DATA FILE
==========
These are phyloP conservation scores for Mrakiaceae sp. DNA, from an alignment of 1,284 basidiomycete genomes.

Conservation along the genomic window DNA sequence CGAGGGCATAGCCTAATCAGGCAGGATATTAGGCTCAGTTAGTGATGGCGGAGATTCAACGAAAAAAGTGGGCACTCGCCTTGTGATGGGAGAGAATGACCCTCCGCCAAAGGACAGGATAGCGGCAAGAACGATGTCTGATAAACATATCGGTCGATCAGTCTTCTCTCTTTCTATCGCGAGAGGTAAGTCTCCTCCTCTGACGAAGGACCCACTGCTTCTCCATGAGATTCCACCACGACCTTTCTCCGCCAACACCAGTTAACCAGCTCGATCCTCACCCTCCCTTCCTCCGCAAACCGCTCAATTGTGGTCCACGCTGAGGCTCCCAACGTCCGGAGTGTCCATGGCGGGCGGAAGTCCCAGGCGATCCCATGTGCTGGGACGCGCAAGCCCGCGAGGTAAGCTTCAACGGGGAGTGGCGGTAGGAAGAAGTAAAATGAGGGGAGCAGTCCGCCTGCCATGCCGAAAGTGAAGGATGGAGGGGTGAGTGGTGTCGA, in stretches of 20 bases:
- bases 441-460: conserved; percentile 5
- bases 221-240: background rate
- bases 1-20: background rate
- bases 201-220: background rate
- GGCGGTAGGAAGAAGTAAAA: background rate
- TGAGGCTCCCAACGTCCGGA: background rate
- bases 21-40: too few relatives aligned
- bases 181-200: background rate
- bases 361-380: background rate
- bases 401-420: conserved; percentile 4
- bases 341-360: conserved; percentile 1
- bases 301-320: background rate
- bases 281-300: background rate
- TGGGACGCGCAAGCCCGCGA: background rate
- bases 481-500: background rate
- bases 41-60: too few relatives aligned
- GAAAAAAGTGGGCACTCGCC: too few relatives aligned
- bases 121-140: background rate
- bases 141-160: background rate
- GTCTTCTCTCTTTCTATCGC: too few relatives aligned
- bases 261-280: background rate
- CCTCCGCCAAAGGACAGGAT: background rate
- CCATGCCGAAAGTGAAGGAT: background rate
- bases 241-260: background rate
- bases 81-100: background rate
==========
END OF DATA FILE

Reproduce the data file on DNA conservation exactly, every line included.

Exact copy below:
These are phyloP conservation scores for Mrakiaceae sp. DNA, from an alignment of 1,284 basidiomycete genomes.

Conservation along the genomic window DNA sequence CGAGGGCATAGCCTAATCAGGCAGGATATTAGGCTCAGTTAGTGATGGCGGAGATTCAACGAAAAAAGTGGGCACTCGCCTTGTGATGGGAGAGAATGACCCTCCGCCAAAGGACAGGATAGCGGCAAGAACGATGTCTGATAAACATATCGGTCGATCAGTCTTCTCTCTTTCTATCGCGAGAGGTAAGTCTCCTCCTCTGACGAAGGACCCACTGCTTCTCCATGAGATTCCACCACGACCTTTCTCCGCCAACACCAGTTAACCAGCTCGATCCTCACCCTCCCTTCCTCCGCAAACCGCTCAATTGTGGTCCACGCTGAGGCTCCCAACGTCCGGAGTGTCCATGGCGGGCGGAAGTCCCAGGCGATCCCATGTGCTGGGACGCGCAAGCCCGCGAGGTAAGCTTCAACGGGGAGTGGCGGTAGGAAGAAGTAAAATGAGGGGAGCAGTCCGCCTGCCATGCCGAAAGTGAAGGATGGAGGGGTGAGTGGTGTCGA, in stretches of 20 bases:
- bases 441-460: conserved; percentile 5
- bases 221-240: background rate
- bases 1-20: background rate
- bases 201-220: background rate
- GGCGGTAGGAAGAAGTAAAA: background rate
- TGAGGCTCCCAACGTCCGGA: background rate
- bases 21-40: too few relatives aligned
- bases 181-200: background rate
- bases 361-380: background rate
- bases 401-420: conserved; percentile 4
- bases 341-360: conserved; percentile 1
- bases 301-320: background rate
- bases 281-300: background rate
- TGGGACGCGCAAGCCCGCGA: background rate
- bases 481-500: background rate
- bases 41-60: too few relatives aligned
- GAAAAAAGTGGGCACTCGCC: too few relatives aligned
- bases 121-140: background rate
- bases 141-160: background rate
- GTCTTCTCTCTTTCTATCGC: too few relatives aligned
- bases 261-280: background rate
- CCTCCGCCAAAGGACAGGAT: background rate
- CCATGCCGAAAGTGAAGGAT: background rate
- bases 241-260: background rate
- bases 81-100: background rate